Ethics in Long Term Care

Ethicsin Long Term Care

Ethicsin Long Term Care

Observingethical guidelines in the managerial or administrative practices helpindividuals and organizations enhance their reputations and avoidpossible conflicts with clients and judicial systems. Ethics inlong-term care sector enhances the interaction between theadministrators and their clients (Evashwick&amp Riedel, 2004). Thispaper will address four major ethical challenges (including rationingof services, maintaining client’s confidentiality, client’sautonomy, and end-of-life decisions) that an administrator inlong-term care sector is likely to face.

Rationingof services

Scarcityof resources can affect all organizations. In the case of long-termcare organizations, the scarcity of resources may imply that thefacility will not be able to deliver adequate services to allclients. In such a situation, the administrator may be faced with anethical challenge and reason out on whether services should berationed depending on reimbursement of each client (Evashwick&amp Riedel, 2004). Thisis an ethical issue because rationing services might affect clients’health in a negative way.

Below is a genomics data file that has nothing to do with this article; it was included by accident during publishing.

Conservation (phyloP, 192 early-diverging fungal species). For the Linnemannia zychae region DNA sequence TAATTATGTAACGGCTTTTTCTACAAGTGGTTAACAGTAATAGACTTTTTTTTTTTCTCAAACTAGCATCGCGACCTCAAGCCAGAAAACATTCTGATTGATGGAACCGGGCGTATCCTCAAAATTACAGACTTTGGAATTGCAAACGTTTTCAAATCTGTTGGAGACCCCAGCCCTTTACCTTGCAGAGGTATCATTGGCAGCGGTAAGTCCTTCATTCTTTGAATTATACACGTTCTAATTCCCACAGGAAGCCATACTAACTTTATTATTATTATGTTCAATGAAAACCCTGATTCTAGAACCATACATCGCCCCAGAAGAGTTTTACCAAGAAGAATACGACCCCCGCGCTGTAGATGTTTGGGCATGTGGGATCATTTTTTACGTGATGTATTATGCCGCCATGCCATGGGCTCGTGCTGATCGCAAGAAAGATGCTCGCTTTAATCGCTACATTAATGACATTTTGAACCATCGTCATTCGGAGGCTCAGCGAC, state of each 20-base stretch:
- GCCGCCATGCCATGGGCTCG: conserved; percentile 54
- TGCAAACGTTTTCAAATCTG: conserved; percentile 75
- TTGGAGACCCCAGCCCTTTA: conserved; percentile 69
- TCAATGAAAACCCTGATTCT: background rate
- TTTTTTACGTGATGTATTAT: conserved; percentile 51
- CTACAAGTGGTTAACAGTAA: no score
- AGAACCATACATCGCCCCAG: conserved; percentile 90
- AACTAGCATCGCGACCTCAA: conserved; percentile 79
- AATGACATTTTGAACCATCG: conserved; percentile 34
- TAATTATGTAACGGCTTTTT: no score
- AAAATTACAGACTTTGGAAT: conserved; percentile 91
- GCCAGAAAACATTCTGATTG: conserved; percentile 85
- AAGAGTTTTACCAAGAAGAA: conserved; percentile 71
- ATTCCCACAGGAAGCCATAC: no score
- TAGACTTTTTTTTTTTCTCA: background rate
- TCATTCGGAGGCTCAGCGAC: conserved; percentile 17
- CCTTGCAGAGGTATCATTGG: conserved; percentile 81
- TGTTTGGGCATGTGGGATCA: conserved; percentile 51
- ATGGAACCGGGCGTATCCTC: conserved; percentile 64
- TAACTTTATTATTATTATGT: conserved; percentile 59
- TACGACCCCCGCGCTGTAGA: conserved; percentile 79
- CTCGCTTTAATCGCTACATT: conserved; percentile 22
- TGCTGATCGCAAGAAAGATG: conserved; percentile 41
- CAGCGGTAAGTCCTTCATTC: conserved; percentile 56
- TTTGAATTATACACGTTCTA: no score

Maintainingclient’s confidentiality

Maintainingthe confidentiality of clients is both an ethical and a legal issue.Although sharing of information among the health care providersenhances the treatment outcome (Evashwick&amp Riedel, 2004). However,an administrator faces the challenge of ensuring that the amount ofinformation shared is limited and does not infringe clients’ rightsto confidentiality.

Client’sautonomy

Long-termcare facilities are mandated by law to give sufficient autonomy totheir clients. This means that client is supposed to be involved inthe process of making decisions that affect their health (Evashwick&amp Riedel, 2004). However,long-term care administrators face the challenge and an ethicaldilemma since they have to balance between the need to standardizeservices and delivering services that suit the needs of individualclients.

End-of-lifedecisions

Clientshave the right to make end-of-life decisions, but the long-term careadministrator should ensure that they are competent when making suchdecisions. This presents a unique challenge because the administratorneeds to distinguish between the client’s competence and theability to make rational decisions. Making rational decisions doesnot necessarily mean that one is competent (Evashwick&amp Riedel, 2004).

Conclusion

Ethicsis among the most useful tools that long-term care administrators canuse to enhance their relationship with clients and prevent possiblelitigations. However, observing ethical guidelines means that theadministrators have to overcome numerous challenges and resolvedifferent ethical dilemmas.

Reference

Evashwick,C &amp Riedel, J. (2004). ManagingLong term care in managing long term care.Washington, DC: Association of University programs in HealthAdministration.